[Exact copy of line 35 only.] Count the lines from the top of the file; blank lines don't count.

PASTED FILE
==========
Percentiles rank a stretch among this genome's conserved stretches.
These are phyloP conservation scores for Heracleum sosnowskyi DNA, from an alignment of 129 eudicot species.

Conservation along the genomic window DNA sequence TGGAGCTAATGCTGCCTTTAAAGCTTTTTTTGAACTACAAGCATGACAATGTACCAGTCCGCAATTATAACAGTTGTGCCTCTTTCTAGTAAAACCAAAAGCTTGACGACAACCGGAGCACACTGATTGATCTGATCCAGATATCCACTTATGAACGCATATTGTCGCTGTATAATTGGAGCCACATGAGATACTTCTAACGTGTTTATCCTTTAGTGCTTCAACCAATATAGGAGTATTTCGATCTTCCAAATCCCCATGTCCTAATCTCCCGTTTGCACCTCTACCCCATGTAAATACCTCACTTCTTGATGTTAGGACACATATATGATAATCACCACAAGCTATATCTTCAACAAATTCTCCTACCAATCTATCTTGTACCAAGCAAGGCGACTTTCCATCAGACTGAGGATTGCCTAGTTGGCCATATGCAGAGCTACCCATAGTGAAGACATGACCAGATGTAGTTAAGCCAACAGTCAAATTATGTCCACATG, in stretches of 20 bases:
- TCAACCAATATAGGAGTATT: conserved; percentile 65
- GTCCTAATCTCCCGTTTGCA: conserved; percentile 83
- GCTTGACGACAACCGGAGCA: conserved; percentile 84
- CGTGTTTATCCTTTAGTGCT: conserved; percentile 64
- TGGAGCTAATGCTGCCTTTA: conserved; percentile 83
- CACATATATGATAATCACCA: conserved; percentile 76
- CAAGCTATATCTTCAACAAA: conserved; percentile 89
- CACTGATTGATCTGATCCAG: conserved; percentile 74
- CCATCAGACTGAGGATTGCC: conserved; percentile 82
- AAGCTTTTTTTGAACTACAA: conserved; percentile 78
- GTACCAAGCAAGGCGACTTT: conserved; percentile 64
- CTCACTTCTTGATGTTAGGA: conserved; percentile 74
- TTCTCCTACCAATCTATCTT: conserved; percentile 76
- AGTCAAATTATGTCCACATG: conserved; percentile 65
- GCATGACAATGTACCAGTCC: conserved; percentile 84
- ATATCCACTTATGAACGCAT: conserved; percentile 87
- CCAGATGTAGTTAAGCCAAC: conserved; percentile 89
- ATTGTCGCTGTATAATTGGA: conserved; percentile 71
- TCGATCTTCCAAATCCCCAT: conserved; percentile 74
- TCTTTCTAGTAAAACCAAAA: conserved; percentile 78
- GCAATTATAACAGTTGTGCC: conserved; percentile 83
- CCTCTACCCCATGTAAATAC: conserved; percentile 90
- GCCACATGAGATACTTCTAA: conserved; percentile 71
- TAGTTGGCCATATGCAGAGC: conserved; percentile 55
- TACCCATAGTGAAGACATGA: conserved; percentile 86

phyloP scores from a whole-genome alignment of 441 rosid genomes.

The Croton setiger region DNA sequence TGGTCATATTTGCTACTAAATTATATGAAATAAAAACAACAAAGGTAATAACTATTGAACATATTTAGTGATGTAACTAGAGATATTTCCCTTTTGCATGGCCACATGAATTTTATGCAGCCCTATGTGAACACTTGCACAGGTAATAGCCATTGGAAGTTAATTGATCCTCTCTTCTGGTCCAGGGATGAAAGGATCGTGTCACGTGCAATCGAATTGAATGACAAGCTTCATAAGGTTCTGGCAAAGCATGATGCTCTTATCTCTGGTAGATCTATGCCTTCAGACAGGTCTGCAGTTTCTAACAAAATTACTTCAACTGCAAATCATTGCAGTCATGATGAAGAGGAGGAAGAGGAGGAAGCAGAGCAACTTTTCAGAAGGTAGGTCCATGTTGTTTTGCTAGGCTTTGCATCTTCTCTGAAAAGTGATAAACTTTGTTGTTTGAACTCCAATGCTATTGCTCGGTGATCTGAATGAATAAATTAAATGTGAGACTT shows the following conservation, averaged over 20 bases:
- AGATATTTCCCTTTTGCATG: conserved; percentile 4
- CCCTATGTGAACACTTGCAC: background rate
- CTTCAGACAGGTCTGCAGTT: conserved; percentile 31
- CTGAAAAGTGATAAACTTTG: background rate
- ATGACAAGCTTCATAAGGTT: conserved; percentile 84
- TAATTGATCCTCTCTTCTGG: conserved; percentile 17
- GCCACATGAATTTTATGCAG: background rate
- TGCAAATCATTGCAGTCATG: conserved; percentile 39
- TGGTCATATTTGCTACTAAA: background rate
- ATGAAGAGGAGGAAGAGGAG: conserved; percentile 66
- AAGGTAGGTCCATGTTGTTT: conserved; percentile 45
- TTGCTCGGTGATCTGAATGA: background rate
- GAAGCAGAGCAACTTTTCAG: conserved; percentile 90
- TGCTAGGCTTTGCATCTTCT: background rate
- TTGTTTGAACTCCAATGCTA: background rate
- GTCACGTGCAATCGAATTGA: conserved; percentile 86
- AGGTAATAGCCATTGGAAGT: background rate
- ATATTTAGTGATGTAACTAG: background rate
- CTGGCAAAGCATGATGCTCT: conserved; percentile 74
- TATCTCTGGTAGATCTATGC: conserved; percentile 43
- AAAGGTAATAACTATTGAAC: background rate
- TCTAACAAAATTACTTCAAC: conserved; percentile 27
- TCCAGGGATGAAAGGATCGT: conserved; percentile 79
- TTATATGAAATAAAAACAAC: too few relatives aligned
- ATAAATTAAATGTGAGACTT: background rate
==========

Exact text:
- ATGACAAGCTTCATAAGGTT: conserved; percentile 84